• 1988: "Roulette" by Minako Honda – co-wrote this song (in fact "No Turning Back" remake with other lyrics) from the album Cancel. John did not participate in the Minako Honda recording, although his bandmate May wrote and produced two songs for this album.
  • 1988: "How Can I Go On" by Freddie Mercury & Montserrat Caballe – bass guitar on this single from the album Barcelona.
  • 1988: Stutter Rap (No Sleep Til Bedtime) by `Morris Minor and the Majors John makes an appearance, wearing a blue wig and playing guitar.
  • 1989: "Who Wants to Live Forever" by Ian & Belinda – bass on this charity record, produced by Brian May, also featuring May and Roger Taylor.
  • 1992: "Nothin' But Blue" by Brian May – plays bass on this track from Back To The Light.
  • 1992: "Somewhere In Time" by Cozy Powell – plays bass on this instrumental version of "Nothin' But Blue" from Cozy Powell's album The Drums Are Back.
  • 1994: "Bushfire" by Steve Gregory – plays bass on this track from the eponymous album.
  • 1997: "That's The Way God Planned It" by SAS Band – plays bass on this track from their début (and only studio) album. Roger Taylor sings a verse as well on this cover track, originally recorded by Billy Preston.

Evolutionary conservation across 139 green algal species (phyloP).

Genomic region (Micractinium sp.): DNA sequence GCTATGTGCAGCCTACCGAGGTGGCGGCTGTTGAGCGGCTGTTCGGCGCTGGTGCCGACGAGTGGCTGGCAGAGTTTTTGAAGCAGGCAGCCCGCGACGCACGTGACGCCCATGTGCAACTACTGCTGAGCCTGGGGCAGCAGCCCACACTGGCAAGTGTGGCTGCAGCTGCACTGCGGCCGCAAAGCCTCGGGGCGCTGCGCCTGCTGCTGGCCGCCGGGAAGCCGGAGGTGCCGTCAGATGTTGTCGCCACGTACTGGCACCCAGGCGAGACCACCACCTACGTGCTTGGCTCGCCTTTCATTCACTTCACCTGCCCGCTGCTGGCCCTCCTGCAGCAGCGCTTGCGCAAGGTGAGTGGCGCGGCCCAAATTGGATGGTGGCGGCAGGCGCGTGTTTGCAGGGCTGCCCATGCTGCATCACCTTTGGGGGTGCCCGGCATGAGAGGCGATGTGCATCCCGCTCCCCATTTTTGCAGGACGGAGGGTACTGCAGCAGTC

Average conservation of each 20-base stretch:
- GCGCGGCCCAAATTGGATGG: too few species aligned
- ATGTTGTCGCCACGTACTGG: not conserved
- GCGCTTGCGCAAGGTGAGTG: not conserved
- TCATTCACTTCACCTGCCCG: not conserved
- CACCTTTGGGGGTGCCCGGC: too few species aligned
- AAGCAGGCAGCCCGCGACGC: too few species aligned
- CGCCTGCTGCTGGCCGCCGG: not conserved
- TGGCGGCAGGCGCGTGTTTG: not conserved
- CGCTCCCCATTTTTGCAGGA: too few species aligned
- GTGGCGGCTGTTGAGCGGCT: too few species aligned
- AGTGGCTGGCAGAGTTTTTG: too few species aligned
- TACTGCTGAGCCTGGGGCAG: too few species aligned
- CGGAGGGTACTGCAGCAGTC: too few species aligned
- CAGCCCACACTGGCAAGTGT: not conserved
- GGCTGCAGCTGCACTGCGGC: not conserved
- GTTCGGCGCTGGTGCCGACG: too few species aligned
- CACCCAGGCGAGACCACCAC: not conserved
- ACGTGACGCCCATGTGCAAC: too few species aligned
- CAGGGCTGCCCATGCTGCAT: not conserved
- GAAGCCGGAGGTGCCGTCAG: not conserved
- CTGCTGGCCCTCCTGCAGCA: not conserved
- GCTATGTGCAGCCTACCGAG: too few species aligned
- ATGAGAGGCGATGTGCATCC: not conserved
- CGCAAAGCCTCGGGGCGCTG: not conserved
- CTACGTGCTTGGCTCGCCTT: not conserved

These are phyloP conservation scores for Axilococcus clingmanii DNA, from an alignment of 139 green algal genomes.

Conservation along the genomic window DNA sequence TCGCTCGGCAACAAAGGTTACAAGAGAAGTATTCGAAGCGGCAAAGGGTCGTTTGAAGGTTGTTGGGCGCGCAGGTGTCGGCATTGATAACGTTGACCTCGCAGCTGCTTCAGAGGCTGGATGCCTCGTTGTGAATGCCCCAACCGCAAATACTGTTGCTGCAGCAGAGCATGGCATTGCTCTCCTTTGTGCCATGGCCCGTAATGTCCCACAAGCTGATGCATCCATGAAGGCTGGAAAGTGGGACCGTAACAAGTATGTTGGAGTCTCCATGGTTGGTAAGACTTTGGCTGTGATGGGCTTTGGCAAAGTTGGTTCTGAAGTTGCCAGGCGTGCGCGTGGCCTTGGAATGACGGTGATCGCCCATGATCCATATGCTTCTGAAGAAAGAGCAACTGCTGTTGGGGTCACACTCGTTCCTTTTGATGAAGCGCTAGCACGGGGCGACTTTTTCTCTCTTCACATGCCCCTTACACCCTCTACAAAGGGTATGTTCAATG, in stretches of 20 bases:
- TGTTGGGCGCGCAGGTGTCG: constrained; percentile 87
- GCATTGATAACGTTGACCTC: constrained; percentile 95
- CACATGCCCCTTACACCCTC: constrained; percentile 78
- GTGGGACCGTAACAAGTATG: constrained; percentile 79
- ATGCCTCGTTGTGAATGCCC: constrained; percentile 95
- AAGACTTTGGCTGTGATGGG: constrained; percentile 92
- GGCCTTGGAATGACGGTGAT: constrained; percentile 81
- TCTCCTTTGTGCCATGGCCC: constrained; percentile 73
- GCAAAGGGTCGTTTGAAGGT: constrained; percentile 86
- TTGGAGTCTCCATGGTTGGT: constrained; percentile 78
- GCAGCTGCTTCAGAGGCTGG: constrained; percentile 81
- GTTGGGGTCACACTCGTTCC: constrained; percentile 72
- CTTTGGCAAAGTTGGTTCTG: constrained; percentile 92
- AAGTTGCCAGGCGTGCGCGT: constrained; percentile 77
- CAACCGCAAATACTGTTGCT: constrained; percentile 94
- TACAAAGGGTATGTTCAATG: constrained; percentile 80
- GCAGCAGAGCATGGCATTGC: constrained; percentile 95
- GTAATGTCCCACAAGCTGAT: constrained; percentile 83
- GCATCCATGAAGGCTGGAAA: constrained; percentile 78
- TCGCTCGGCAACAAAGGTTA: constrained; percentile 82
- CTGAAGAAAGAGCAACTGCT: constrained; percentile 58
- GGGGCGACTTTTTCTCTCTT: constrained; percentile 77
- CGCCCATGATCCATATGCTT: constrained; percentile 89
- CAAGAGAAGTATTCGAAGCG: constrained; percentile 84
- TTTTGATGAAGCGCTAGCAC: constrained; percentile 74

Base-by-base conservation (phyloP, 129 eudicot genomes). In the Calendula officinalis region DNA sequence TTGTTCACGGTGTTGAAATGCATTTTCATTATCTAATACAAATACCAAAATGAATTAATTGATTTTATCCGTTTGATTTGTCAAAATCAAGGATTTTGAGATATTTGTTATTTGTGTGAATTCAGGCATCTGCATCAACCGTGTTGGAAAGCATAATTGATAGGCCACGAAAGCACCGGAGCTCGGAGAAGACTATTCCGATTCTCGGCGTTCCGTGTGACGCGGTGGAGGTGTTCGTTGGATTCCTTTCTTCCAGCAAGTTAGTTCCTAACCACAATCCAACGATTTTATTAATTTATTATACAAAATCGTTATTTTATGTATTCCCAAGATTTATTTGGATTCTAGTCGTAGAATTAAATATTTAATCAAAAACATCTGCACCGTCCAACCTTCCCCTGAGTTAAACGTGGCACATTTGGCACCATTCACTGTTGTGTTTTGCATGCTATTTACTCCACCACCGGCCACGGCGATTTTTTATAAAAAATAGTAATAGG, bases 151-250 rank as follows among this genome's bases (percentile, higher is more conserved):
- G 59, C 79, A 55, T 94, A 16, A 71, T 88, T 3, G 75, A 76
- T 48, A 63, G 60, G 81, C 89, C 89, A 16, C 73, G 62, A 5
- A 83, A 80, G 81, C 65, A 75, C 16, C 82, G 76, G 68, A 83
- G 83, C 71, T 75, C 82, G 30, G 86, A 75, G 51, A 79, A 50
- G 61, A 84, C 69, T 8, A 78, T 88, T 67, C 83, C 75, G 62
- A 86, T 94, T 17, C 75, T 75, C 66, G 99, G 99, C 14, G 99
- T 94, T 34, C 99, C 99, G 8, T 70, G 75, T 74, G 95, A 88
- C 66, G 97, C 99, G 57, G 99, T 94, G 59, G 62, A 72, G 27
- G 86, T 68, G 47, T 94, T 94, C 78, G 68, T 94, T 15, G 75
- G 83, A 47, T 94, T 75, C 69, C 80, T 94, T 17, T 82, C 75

See also[edit]


  1. ^ Deacy-The John Deacon documentary
  2. ^ Queen, 1973, sleeve notes
  3. ^ a b ""Now bass ace John shuns the limelight"". The Sun. Retrieved 22 September 2014. 
  4. ^ "Queen Biography 1975."
  5. ^ ""The top 50 richest people in music: Sunday Times Rich List"". This is Money. Retrieved 22 September 2014. 
  6. ^ Brian May. "Queen Legends". 
  7. ^ "03-XX-1975 – Sheer Heart Attack – Circus". Retrieved 22 September 2014. 
  8. ^ "Bass'es Bassinet-Bass". Retrieved 6 July 2011. 
  9. ^ ""Freddie" in Classic Rock Dec 2001". Retrieved 22 September 2014. 
  10. ^ "Brian May disappointed by John Deacon's movie snub - Sound Bites - Display - Sound Bites". The Sound. Retrieved 2014-07-03. 
  11. ^ Andy Greene (2014-03-06). "QA: Queen, Adam Lambert Talk New Tour, Pressure and John Deacon | Music News". Rolling Stone. Retrieved 2014-07-03. 


  • Mark Hodkinson (2004). The Early Years: Queen. Omnibus Press. ISBN 1-84449-012-2
  • Mark Blake (Editor) (2005). MOJO Classic Queen Special Edition. EMAP Metro Limited.

External links[edit]